Ions are Stabilized by Spreading the Electric Charge

Chemistry, Physics
[caption id="attachment_23719" align="alignright" width="440"] This image depicts the spreading charge of a nitrate ion. Image by elpot[/caption] Ions are charged atoms or molecules. They may have a plus charge, a minus charge or – rarely – both. Examples of each are the positive sodium ion (Na+1), the negative bisulfate ion (HSO4-1) and the glycine zwitterion (or dipolar ion) (H3N+1‐CH2‐C(O)2-1). Spreading the electric charge will stabilize both positively and negatively-charged ions – but how does this work? Charge and Nature Even as “nature abhors a vacuum,” it likewise abhors a concentrated electric charge – lightning well illustrates this point. Although ordinary table salt exists in water solution as charged ions, those ions are not isolated as the above shorthand symbols would indicate. The ions are stable in water because the charge…
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Is Cyclopropenethione Aromatic, As Is Its Oxygen Analog?

Chemistry, Logic
As small as it is, and even with a heteroatom in its make up, cyclopropenethione is aromatic, in the same way cyclopropenone is aromatic. Its aromaticity is not due to a theoretically electrically neutral structure, as in Figure 1, but to its "alternative" zwitterionic structure, shown in Figure 2. Aromatic Characteristics Hückel descriptors fall short of aromaticity if cyclopropenethione exhibited only the structure drawn in Figure 1. In addition to a closed and flat ring, aromaticity requires a 4n+2 number of π-electrons (pi), where n is usually a small integer. In the un-ionized form of Figure 1, each carbon atom has a π-electron, for a total of 3 electrons. This is because every double bond consists of one π-electron plus one σ-electron (sigma) per constituent atom. Widening Perspectives: Cyclopropenethione The…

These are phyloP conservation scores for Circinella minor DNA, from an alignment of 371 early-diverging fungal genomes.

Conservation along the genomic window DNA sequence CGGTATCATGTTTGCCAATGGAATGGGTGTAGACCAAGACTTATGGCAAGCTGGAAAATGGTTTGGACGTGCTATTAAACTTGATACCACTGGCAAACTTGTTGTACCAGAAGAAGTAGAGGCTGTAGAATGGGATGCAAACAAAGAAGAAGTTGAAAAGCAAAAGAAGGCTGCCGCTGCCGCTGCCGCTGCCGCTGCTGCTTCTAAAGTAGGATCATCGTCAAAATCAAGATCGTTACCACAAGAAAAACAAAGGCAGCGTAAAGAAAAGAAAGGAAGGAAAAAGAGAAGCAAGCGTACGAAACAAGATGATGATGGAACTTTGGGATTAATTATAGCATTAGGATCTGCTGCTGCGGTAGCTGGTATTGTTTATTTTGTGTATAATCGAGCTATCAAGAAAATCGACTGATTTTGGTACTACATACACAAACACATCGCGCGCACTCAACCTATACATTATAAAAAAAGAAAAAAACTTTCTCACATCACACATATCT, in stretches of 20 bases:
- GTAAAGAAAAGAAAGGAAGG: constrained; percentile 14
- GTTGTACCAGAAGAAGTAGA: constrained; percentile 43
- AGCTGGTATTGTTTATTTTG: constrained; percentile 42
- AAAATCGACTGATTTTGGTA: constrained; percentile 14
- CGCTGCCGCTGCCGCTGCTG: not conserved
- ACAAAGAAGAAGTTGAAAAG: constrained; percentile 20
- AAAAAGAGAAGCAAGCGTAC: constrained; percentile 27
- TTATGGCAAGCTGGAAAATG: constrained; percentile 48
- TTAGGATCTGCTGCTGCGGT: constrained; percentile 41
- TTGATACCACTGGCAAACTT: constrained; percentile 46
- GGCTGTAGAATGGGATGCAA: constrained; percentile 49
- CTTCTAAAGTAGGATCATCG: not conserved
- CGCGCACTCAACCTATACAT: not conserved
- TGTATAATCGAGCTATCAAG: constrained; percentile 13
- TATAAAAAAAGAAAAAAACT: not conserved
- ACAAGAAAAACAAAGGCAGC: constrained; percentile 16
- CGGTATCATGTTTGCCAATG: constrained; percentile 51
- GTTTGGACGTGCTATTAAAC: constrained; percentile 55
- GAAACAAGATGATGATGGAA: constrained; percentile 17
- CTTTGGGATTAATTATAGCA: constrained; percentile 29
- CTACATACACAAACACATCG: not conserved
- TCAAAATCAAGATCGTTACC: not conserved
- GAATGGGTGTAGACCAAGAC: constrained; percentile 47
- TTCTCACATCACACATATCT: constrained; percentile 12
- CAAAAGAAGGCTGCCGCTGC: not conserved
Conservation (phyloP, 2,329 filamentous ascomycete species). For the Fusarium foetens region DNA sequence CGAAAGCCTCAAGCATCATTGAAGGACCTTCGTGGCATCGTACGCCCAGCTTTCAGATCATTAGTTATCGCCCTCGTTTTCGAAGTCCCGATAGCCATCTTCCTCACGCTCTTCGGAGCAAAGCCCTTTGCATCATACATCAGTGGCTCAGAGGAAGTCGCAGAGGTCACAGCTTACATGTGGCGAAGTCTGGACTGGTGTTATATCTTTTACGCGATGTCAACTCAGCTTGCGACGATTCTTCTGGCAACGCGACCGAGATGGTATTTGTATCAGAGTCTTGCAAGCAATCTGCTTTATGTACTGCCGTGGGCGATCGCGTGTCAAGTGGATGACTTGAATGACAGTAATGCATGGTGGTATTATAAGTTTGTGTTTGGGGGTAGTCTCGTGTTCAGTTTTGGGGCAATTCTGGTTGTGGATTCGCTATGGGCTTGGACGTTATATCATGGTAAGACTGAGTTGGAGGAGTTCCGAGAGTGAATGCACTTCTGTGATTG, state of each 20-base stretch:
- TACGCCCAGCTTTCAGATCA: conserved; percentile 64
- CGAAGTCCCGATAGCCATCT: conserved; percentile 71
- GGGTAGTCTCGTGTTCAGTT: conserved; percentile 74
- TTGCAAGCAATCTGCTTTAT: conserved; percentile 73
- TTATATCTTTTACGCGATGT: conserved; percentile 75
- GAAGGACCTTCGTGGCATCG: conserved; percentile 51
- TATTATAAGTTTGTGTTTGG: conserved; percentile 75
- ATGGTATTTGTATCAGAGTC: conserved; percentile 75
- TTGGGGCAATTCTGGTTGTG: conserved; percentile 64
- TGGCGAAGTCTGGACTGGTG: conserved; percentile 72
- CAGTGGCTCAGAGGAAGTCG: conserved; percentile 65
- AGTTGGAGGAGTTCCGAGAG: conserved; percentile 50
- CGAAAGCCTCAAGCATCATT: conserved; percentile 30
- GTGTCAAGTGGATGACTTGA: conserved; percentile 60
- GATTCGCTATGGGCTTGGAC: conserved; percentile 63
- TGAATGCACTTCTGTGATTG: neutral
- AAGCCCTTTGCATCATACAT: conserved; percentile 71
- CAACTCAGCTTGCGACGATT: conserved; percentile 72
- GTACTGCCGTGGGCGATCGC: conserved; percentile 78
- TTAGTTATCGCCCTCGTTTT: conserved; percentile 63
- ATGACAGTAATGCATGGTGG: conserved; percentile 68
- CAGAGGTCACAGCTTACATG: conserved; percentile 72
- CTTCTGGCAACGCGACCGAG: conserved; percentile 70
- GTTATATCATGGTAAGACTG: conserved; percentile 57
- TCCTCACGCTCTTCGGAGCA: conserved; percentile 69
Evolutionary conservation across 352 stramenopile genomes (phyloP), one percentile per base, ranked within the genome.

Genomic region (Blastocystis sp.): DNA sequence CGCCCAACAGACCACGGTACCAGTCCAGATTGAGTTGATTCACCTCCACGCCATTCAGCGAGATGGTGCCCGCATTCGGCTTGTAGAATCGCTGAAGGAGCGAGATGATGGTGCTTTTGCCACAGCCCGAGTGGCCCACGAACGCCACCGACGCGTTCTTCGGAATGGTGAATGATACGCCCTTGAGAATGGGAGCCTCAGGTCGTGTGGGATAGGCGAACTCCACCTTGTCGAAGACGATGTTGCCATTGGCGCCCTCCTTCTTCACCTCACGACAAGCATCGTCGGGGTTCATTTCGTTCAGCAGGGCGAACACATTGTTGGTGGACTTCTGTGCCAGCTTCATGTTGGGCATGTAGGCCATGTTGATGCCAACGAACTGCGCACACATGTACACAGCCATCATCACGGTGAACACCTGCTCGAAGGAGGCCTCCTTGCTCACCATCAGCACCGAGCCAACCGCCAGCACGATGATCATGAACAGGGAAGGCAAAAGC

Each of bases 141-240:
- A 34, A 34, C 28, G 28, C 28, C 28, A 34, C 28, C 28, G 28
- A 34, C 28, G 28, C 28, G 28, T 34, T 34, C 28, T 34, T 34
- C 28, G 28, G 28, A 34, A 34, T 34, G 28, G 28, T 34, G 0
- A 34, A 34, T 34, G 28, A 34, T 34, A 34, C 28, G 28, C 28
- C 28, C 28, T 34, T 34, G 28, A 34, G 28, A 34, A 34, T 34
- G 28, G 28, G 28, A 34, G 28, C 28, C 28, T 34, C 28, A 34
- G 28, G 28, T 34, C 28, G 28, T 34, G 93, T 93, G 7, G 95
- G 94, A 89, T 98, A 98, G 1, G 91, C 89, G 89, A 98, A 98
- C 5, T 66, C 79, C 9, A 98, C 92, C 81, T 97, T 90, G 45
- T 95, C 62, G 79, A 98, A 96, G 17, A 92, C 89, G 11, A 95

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Shampoo – Is It Soap, Is It Detergent, or What?

Chemistry, Health
Shampoos are hair-care products meant to clean hair while allowing it to remain manageable. Is shampoo soap, detergent, or what? Individual shampoo products may contain many different ingredients to impart additional characteristics, but largely mainstream shampoos consist of two combined surfactants. Sodium laureth sulfate or sodium lauryl sulfate is the main surfactant. Cocamidopropyl betaine is the secondary surfactant. We will consider these two ingredients in answering the title question. Sodium Lauryl Sulfate Sodium lauryl sulfate (also called sodium dodecyl sulfate) is an anionic surfactant. One online definition of a surfactant reads: "a substance that tends to reduce the surface tension of a liquid in which it is dissolved". For the purposes of our discussion, we identify sodium lauryl sulfate as a detergent, rather than a soap. Detergents do not fail…
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